The Times West Virginian

Opinion

June 4, 2013

Newest census figures show cities in W.Va. still need help

Could we one day look back at 2010 as a turning point for Huntington’s population trend?

We hope so.

After recording a drop in city population in every decade’s census since 1960, the 2012 population estimates released last month show the city of Huntington’s population slightly above the 2010 census number.

The increase is only 22 people, but for a city and a region that has been on a 50-year downward trend, that’s good news.

Particularly in the past few years, Huntington has made important strides to make the city more attractive to both businesses and residents. Tax changes, a more business-friendly local government and ongoing downtown redevelopment efforts have helped on the commercial side, and aggressive programs to improve city neighborhoods are making a difference, too.

Huntington took advantage of its entry into the state’s home rule pilot program, with some innovative approaches to fighting neighborhood blight and lowering business taxes. Home rule has the potential to allow more new strategies for Huntington and other West Virginia cities as well.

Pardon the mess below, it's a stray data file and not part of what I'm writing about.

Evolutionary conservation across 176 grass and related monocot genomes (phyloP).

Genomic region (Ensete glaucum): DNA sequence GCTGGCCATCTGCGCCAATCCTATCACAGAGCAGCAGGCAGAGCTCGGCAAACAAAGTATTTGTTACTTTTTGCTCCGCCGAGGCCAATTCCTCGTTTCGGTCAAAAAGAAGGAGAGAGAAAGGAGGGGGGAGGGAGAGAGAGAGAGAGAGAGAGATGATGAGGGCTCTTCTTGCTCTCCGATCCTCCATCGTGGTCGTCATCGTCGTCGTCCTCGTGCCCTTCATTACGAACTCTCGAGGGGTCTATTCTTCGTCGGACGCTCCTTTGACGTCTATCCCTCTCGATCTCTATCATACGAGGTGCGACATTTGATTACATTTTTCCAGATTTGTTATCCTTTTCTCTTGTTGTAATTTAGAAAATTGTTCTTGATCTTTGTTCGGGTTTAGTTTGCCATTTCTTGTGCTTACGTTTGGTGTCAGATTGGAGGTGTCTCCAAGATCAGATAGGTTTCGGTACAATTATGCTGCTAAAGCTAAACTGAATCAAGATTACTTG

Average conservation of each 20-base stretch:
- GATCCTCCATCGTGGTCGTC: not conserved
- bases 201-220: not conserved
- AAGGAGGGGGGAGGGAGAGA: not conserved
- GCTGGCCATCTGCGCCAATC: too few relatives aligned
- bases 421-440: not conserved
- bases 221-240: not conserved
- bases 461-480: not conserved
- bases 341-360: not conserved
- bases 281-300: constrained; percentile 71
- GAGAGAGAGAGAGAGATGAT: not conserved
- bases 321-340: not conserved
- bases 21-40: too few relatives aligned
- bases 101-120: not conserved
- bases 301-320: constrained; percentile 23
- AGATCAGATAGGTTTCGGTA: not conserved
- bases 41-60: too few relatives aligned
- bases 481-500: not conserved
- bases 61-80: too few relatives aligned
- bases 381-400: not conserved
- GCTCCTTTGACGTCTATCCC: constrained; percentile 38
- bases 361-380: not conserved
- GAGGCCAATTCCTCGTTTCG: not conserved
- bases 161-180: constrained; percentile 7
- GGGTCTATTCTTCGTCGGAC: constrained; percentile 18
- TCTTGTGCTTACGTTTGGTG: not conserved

That’s important, because the census numbers show that generally most of the cities in our region need the help.

Although Morgantown and Martinsburg in the northeastern part of the state show growth, Charleston and most of the state’s other larger cities continue to lose population. For years, the Legislature has cast a blind eye to this trend, so it was good to see the move this session to extend and expand the home rule program.

Ohio has similar problems, but on an even larger scale.

The census report shows that 14 out of 15 Ohio cities with at least 50,000 people had slight population declines from 2010 to 2012. The lone exception was Columbus, and Youngstown lost more than 2 percent of its population those two years — the highest loss rate of any city in the nation. Locally Ironton was down slightly, although Portsmouth showed a little increase.

Meanwhile, nine out of 10 of the nation’s 700 largest cities had some population increase.

Our region has learned the hard way that declining urban areas do not just affect the people who live in those cities. They impact the vitality of the whole state and the region, particularly in an age when vibrant and innovative metro areas are the real engines of growth.

Both West Virginia and Ohio need to pay attention to these trends. Stronger cities are essential to building a better economy for the region.

— The (Huntington) Herald-Dispatch

This editorial does not necessarily reflect the opinion of the Times West Virginian editorial board.

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